Friday, 21 November 2008

Not Frank Bascombe

One of the books I tagged up in my list of Top Ten Books was the 2006 novel The Lay of the Land by the American author Richard Ford. The book is a rich examination of the inner life of realtor Frank Bascombe, but one in which only a limited number of external events occurs. Reading his earlier novel, 1986's The Ultimate Good Luck, is an altogether different experience.

Set in a then-contemporary Mexico, the novel tells the event-filled story of Harry Quinn, a Vietnam War veteran all at sea in the city of Oaxaca. He has travelled there to expedite the release of a former girlfriend's drug-running brother from prison. Sonny, as well as being caught carrying cocaine by the untrustworthy local police, is suspected of trying to cheat the shady local crime boss that employed him. As a result, Quinn finds himself caught between the corrupt legal authorities and the violent henchmen of Sonny's employer. To further complicate the situation, Quinn's former girlfriend, Rae, is travelling to Oaxaca to see her brother, posing both concerns for her safety and emotionally unsettling questions for Quinn. Against this dangerous foreground, the lawlessness and casual violence of Mexican life unsettle all bets on the outcome.

The preceding cliché-ridden summary probably doesn't do the novel any favours, but it covers the bases, at least in outline. What makes the novel more successful and interesting is that Ford brings his literary style to what is an otherwise conventional noir setting. So although the novel is given shape by the events that Quinn finds himself amidst, Ford gives a strong voice to Quinn's perceptions and his memories. While not entirely resolving the plot in a convincing fashion (unless I missed something!), he does a good job using it to ratchet up the tension. Quinn is forced down a twisting path where his available choices and his freedom for action are continually narrowing.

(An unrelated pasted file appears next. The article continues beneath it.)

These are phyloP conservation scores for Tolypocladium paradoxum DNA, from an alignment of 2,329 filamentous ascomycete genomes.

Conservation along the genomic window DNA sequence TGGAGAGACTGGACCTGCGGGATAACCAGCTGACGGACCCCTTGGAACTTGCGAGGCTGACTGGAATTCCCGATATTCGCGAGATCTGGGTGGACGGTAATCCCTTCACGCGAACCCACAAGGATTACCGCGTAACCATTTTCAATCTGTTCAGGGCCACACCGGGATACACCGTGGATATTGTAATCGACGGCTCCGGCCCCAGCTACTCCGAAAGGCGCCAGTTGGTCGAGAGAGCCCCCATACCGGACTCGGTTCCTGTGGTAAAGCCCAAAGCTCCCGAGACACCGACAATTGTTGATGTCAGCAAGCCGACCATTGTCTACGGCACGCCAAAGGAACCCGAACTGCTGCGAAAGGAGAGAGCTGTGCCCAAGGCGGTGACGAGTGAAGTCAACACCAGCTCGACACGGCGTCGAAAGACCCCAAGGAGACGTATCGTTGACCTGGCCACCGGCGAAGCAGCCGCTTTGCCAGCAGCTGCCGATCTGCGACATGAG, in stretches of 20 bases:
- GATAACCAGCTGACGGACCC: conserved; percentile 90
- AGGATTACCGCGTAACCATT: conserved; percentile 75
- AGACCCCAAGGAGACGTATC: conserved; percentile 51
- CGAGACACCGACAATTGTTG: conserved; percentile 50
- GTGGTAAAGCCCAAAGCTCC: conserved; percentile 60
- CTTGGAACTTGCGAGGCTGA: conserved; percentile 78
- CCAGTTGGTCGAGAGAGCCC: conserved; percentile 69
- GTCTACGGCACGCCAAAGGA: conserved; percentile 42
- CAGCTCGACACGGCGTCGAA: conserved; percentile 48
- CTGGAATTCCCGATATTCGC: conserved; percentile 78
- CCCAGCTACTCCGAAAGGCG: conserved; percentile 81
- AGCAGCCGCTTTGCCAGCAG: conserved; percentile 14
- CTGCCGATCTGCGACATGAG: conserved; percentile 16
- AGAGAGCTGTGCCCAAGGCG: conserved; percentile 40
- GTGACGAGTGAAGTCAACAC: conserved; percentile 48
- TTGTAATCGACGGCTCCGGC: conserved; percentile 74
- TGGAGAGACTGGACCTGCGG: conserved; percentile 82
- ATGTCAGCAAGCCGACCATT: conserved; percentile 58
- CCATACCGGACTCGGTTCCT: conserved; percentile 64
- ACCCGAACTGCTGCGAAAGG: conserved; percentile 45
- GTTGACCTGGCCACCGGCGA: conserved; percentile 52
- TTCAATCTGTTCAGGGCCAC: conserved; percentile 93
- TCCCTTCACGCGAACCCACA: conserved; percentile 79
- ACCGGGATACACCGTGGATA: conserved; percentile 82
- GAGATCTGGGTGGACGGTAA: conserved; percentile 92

Given Ford's Frank Bascombe books, its interesting to read quite a different sort of novel from him. Certain things remain constant, principally the introspection of his central characters, but it's pleasing to see Ford successfully handle a more plot-driven piece too. Time to check out his other work.

In passing, given that this is the work of a literary giant and that it has a relatively straightforward plot, I'm amazed that an indie film director hasn't picked it up yet ... Actually, a quick look at the IMDB finds the Ford-penned Bright Angel, which seems to borrow somewhat from The Ultimate Good Luck. So there goes that idea for my entry into the upper echelons of Hollywood.

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